- Ignore The Fanservice: The first chapter concerns Sabbath meeting his Morality Pet du jour. She's a violent, troubled, crazy teenage girl. Being used to men sexually harassing her, she decides to Show Some Leg to get him interested, as she's in a Bedlam House and would like to leave. He ignores what she's doing until she gets bored of it. When she suggests that he might have prurient motives for hiring her, he's neither startled nor interested by it. By the end of the book, it's implied that they're having some sort of chaste love affair.
- Ill Girl: The Doctor's erm, heart condition leaves him frail and prone to fainting.
- I Shall Taunt You: The Doctor goes all out in one scene, mostly just to get back at Sabbath for making his life very, very difficult. He does all kinds of intentional Foe Yay things (complete with innuendo-laden references to Sabbath stealing his heart), hides a whoopee cushion in his sofa, flops on his desk like a cat while Sabbath is looking at something, folds his papers up into penguins, sings to him, etc. Do not piss off the Doctor, or he'll teach you how it's done.
- Lawyer-Friendly Cameo: An appearance of William the Bloody Awful Poet, which was the nickname Spike from Buffy the Vampire Slayer had as a human.
- Organ Theft: Follows up on the theft of the Doctor's second heart in The Adventuress of Henrietta Street.
- Playing Pictionary: Everyone who sees the Doctor's attempted map of a London neighborhood wonders about the round shapes he's drawn. Fitz tries to guess what they might be ("trees", "gardens", or "duck ponds") until Anji gets annoyed and sarcastically suggests they're "gigantic pools of jam". It's never explained what they were actually meant to be.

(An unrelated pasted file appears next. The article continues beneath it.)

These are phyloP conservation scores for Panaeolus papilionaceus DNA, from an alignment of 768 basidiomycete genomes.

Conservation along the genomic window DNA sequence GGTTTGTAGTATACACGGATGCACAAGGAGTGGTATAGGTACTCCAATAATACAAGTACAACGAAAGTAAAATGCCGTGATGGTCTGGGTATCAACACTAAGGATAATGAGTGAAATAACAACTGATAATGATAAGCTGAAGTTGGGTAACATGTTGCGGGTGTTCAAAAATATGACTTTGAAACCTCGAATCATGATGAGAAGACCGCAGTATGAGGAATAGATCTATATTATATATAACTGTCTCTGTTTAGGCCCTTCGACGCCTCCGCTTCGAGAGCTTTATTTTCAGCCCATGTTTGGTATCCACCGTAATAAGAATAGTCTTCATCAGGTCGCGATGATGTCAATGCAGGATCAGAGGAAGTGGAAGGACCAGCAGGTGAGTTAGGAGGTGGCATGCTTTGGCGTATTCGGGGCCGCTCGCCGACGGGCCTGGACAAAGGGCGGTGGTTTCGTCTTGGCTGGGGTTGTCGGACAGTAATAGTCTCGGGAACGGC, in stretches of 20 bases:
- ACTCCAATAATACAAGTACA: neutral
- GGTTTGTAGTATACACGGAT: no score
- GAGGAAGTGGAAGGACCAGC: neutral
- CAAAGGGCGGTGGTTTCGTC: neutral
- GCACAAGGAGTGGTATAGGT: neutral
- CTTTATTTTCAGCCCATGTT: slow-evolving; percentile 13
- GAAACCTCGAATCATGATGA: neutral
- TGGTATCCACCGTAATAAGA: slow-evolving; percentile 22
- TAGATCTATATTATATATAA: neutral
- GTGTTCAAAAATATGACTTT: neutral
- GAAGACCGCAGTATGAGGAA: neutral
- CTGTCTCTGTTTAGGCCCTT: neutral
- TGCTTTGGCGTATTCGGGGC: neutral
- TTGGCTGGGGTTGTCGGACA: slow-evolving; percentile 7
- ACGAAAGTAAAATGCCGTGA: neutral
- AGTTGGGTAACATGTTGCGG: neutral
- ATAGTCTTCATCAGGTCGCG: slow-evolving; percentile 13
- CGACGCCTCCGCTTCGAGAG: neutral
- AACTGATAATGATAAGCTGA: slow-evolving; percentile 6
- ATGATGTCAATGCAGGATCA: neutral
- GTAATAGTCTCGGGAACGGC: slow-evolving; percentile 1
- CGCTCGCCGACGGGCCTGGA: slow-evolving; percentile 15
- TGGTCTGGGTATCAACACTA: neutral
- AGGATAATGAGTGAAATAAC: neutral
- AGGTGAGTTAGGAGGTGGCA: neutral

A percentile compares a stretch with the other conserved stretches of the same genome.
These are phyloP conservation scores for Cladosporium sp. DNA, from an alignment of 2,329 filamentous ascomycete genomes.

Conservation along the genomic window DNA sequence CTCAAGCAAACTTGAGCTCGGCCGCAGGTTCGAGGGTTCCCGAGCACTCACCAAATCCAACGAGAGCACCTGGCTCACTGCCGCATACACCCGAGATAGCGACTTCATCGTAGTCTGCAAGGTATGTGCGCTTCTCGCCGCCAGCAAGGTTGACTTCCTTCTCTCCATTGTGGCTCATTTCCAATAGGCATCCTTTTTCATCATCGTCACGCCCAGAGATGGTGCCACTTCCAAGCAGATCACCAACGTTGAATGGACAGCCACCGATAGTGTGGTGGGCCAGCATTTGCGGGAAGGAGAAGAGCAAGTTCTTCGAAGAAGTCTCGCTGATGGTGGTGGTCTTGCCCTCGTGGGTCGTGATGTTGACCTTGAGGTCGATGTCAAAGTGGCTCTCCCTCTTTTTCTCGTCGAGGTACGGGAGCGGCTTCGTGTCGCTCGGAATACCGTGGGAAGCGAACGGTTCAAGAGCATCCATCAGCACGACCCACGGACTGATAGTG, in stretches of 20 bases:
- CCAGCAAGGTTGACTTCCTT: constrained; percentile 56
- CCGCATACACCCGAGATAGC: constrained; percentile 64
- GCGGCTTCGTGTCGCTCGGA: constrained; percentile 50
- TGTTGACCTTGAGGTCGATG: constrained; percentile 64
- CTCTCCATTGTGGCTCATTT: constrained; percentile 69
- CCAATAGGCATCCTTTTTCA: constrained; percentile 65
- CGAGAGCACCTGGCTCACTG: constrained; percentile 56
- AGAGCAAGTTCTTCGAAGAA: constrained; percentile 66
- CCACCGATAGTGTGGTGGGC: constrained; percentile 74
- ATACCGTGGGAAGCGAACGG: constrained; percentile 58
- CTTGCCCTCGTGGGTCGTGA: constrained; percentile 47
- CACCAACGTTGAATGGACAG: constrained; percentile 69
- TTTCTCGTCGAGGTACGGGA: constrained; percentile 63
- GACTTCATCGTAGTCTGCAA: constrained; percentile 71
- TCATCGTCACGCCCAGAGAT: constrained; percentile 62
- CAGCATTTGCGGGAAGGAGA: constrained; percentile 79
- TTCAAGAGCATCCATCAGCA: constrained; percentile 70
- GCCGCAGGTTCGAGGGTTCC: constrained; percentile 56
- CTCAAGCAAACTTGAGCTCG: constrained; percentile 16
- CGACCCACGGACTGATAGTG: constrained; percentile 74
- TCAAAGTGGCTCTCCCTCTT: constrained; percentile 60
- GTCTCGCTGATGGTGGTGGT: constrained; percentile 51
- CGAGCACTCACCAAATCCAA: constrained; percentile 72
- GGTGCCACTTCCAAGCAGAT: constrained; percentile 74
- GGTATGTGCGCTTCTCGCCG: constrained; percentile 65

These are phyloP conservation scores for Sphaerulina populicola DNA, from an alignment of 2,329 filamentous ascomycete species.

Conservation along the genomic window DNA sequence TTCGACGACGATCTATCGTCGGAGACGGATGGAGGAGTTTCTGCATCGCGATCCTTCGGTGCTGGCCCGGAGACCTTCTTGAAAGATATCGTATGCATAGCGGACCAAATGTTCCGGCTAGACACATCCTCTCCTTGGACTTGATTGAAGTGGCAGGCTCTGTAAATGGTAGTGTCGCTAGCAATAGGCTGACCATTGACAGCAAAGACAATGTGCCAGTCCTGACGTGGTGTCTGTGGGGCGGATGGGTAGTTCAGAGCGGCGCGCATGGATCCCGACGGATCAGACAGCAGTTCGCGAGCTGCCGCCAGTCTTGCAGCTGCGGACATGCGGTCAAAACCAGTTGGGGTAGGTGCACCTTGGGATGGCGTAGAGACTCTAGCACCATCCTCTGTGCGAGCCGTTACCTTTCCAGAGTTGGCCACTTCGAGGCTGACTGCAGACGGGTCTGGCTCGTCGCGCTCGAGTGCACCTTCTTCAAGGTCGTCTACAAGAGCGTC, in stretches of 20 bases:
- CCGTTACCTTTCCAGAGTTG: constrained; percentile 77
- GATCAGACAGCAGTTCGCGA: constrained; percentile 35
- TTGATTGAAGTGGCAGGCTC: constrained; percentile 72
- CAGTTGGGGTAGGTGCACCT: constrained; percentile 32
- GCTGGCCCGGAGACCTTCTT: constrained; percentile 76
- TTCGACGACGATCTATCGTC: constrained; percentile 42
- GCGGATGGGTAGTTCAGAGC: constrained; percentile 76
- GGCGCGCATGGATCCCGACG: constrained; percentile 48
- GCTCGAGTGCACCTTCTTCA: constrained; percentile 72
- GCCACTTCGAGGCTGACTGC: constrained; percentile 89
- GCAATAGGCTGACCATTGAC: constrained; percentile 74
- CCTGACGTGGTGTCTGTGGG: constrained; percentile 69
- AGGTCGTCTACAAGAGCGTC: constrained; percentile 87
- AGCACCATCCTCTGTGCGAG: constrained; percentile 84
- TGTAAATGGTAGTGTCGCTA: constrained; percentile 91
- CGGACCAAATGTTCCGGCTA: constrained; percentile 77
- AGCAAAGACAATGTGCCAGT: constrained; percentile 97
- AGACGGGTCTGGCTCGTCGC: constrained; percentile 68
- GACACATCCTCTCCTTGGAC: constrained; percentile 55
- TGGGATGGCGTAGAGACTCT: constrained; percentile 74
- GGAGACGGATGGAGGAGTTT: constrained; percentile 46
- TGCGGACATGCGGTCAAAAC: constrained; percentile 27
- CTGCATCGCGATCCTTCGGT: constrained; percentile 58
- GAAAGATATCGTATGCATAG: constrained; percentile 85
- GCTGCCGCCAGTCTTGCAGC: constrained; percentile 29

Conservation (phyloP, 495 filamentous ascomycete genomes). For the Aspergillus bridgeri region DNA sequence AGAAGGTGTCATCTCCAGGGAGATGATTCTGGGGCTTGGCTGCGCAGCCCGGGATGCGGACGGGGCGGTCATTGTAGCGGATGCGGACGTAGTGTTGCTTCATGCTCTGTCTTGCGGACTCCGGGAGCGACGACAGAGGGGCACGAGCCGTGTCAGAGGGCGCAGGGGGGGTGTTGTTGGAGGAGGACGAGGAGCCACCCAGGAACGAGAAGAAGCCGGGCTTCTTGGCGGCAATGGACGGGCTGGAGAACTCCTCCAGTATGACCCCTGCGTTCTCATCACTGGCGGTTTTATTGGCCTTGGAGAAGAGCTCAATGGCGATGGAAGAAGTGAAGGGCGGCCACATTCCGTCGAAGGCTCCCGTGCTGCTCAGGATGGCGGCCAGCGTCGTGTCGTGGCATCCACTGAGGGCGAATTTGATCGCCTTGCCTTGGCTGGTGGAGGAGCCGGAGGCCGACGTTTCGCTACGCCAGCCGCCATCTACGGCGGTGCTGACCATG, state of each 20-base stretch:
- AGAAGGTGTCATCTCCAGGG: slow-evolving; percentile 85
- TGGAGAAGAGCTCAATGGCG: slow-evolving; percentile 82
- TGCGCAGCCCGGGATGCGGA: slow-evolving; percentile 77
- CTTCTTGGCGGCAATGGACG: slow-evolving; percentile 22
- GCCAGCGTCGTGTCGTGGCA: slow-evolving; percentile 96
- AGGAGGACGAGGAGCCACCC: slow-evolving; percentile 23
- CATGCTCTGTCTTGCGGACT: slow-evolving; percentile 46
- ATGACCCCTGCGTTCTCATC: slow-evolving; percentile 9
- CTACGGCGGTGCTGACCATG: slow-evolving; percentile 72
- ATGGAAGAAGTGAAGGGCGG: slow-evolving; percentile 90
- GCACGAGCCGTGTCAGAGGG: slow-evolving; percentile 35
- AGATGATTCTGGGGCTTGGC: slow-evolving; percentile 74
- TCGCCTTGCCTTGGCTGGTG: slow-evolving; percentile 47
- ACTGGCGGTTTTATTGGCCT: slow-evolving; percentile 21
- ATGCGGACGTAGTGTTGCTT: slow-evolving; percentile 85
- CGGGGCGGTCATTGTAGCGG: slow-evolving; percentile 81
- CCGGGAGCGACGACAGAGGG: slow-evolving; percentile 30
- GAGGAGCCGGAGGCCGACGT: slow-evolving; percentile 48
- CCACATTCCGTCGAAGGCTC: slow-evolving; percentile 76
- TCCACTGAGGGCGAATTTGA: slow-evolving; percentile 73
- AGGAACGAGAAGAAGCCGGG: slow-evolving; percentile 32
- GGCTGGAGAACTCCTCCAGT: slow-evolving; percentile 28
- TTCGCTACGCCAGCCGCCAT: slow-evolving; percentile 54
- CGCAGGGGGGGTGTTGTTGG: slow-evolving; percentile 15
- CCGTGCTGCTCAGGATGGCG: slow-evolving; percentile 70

- Pop-Cultural Osmosis Failure: Anji insults Sabbath with a pun on "phat"/"fat", causing him to "[stare] at her in complete incomprehension."
- A group of circus freaks exhibit "The Giant Rat of Sumatra".
- It also seems that the Doctor and company are subletting their flat from Sherlock Holmes, which Sabbath lampshades in typical enigmatic fashion.
- Sabbath uses the pseudonym "G.K. Thursday", a reference to G. K. Chesterton's The Man Who Was Thursday, which, given his name, size, and Nietzschean pretensions, is a stunningly appropriate reference.
- Sim Sim Salabim: Anji, being South Asian, stands out pretty heavily in Victorian London, and as a result, finds it easiest to wear a sari and not speak to anyone while the three of them are staying, capitalizing on the peoples' assumptions about India of the time. Needless to say, she doesn't particularly enjoy this trip.
- Split Personality: Constance Jane, a "fake" psychic, has this problem, as well as an ability to sense time anomalies. Octave, the magician who tries to kill the Doctor, has an inversion: his use of the faulty time machine split him into eight separate bodies, each of which has the same sensory input and feelings as all of the others.
- Suggestive Collision: The Doctor confronts Sabbath in a sort of shared dream sequence, in which they end up on a ship, whose rocking causes the Doctor to end up falling on top of Sabbath while panting.
- Time Machine: A damaged and incredibly destructive one is the cause of most of the plot.
- The Unsmile:The station manager, a portly little man in wire rims, crept timidly from the office. Everything all right, gentlemen? he asked, more hopefully than sternly.
Sabbath and the Doctor both beamed at him. The station master didnt really find this a reassuring sight.
- Victorian London: Where the book takes place.
- Victorian Novel Disease: The Doctor's erm, heart condition leaves him frail and prone to fainting. Everyone assumes the Doctor is consumptive.
- Waxing Lyrical:
- The Doctor quotes "All Along the Watchtower" while trying to escape a creepy Eldritch Location with Sabbath:
- Sabbath has his own moment of doing this, for no particular reason at all: he's usually The Stoic, and he's from the 18th century. But he gets into an alarmingly perky and cheerful mood and starts quoting from The Wizard of Oz."Because, said Sabbath. Because because because because because. Because of the wonderful things I does."